There’s a lot of people out there that don’t have a blog or mailing list, but have access to an on-site messaging system that’s pretty much the same thing because site users receive push notifications.
Udemy is an education platform that makes it easy for people to host and take online video courses.
Within Udemy, there is a feature that allows teachers to “make an announcement” to all the students in their class. It more or less sends an email message to everyone in the class in the form of an email notification.
If you happen to be one of the 30,000 people who has a class on there and you’re reading this, make an announcement to your class about your book!
If you don’t, you can find everyone who has a class that is related to the free book you’re giving away and ask if they’d be interested in giving it to their students.
You can do the same exact thing for Meetup.com
Once you get a commitment from a teacher or meetup organizer, you want to make it as EASY as possible for the instructor to promote you by giving them an exact script they can send to their community.
Here is an example of a fellow Udemy Teacher that helped me promote my book to his 1200+ students using almost an exact script I supplied him beforehand.
Again, even though this message was sent through the Udemy platform, I received this in my inbox!
On-site messaging platforms can sometimes be email list 2.0’s.
I keep an ongoing spreadsheet of friends, family, and life-longlearner readers that I call “insiders.”
Here’s an exact template you can copy as well as a quick peak of mine:
Everyone on this list is either someone I’d do anything for or someone who has indicated that I’ve significantly helped them along the way and that they’d be willing to lend a hand whenever I needed it.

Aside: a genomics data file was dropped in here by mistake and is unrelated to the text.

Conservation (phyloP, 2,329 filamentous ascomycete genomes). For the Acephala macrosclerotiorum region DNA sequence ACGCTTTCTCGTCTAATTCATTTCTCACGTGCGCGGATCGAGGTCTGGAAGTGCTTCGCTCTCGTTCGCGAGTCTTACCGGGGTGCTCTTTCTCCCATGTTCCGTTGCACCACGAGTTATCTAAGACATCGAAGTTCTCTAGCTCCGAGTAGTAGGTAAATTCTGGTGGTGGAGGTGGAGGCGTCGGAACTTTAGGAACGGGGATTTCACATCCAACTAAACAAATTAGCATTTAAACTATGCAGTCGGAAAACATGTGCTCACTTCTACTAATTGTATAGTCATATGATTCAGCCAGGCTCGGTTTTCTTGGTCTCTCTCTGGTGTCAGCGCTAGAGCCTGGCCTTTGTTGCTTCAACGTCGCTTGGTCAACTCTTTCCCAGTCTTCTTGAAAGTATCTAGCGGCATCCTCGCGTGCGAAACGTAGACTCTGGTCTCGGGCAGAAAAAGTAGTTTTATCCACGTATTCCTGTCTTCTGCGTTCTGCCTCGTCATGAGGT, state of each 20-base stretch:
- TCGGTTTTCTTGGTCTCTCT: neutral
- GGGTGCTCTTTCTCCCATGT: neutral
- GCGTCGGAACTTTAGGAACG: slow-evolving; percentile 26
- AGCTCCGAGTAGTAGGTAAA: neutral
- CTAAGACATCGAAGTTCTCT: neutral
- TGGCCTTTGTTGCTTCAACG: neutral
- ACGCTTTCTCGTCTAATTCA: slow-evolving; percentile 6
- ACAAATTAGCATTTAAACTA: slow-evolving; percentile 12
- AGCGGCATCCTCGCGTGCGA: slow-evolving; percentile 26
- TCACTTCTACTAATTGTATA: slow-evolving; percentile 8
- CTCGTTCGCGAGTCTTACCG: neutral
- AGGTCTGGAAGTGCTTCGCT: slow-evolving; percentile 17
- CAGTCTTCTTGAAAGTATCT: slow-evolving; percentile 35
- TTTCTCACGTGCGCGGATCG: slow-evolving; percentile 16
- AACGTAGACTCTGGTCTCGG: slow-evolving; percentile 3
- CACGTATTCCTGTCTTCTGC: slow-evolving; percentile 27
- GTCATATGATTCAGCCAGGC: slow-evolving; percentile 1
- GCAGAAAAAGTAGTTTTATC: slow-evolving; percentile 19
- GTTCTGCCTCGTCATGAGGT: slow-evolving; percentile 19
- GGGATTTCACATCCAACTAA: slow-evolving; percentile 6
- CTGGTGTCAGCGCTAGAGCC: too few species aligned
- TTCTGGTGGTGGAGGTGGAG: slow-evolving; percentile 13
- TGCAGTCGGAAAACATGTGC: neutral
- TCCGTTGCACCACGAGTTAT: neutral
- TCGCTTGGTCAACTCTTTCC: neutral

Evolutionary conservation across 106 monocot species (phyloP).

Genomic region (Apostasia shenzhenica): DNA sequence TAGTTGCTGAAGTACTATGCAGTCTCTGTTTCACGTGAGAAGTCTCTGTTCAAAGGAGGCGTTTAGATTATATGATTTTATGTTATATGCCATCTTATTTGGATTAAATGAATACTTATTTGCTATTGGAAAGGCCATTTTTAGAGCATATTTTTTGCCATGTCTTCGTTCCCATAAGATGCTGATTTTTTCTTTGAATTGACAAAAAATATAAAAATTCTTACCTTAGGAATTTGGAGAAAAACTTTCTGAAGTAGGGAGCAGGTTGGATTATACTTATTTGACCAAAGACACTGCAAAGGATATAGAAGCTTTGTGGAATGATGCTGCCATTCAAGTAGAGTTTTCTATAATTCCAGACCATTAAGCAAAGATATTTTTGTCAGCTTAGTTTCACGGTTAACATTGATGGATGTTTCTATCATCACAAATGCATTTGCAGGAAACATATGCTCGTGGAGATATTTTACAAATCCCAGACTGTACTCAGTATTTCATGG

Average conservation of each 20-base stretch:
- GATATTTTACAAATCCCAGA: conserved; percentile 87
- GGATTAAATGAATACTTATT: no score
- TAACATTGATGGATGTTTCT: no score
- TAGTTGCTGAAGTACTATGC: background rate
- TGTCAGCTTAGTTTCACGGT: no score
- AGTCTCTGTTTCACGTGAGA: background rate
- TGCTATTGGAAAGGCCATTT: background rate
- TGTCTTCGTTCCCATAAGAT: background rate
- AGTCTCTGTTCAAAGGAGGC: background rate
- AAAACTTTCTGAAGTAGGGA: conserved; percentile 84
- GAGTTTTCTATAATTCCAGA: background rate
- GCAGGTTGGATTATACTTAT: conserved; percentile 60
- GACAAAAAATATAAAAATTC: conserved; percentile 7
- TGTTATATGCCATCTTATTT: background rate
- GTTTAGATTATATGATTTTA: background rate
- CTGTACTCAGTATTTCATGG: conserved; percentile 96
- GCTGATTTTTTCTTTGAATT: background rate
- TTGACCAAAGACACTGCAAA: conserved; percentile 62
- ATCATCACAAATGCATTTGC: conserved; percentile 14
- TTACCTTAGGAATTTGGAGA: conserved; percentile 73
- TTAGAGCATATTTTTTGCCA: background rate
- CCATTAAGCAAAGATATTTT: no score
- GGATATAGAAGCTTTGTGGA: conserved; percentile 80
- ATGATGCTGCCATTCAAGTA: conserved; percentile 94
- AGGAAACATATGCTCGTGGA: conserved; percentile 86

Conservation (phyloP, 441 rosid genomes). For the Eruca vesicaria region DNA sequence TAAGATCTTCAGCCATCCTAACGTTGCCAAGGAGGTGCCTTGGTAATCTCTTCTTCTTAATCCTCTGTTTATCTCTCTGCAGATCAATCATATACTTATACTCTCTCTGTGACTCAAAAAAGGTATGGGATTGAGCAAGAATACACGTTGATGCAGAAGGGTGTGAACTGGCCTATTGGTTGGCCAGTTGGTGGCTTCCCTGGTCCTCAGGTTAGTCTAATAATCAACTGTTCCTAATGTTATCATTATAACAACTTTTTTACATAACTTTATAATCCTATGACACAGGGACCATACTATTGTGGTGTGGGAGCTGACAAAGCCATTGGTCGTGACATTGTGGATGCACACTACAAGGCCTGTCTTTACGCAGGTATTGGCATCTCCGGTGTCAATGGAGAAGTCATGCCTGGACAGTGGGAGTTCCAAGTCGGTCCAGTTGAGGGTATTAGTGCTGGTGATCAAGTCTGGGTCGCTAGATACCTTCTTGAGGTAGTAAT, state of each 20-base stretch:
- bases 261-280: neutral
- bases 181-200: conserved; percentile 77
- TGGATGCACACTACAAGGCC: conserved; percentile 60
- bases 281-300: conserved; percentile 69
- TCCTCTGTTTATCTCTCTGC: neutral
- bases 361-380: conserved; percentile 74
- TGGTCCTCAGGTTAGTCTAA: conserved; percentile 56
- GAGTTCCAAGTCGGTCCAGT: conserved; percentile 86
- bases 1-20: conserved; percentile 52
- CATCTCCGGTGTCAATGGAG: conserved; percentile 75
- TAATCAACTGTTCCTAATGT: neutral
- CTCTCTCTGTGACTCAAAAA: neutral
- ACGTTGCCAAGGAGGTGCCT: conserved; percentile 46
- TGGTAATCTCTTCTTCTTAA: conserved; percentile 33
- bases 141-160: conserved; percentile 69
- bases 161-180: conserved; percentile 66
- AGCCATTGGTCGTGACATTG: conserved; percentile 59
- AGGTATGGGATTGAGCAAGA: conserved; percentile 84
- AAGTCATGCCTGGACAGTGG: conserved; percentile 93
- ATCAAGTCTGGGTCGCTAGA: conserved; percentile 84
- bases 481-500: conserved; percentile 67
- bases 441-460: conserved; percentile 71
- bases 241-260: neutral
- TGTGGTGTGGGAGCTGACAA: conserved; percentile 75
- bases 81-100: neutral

*This is not a favors owed list. It’s a list of people where there’s an unspoken mutual feeling of “I’ll support you no matter what because your success and happiness is important to me.”
Whenever I need the support of others for a project, I go through this list and see who might mutually benefit from getting access to something in exchange for a favor (like a Amazon review).
You can easily think you’ll remember people that you have this relationship but trust me writing it down will make your life way easier. Grab the “insiders” spreadsheet at the end of this article or right here.
I then messaged these people personally with the book promotion. Like this:
You can grab an exact template for this email here or at the end of the post.
A few notes on this email:
In anticipation for the launch, I created a page on my site that explained exactly how to leave a Kindle review. Then I made sure to link to it in all of these type of emails to make it as easy as possible for everyone to leave a review.
The easier you make it for others to take the action you want, the more likely they’ll do it.
I later found out that you can actually link directly to the book review page to make leaving a review even simpler (example link here) (Must be logged into Amazon to view).
This can be accomplished by linking to the page after clicking “Write a customer review” on your book page.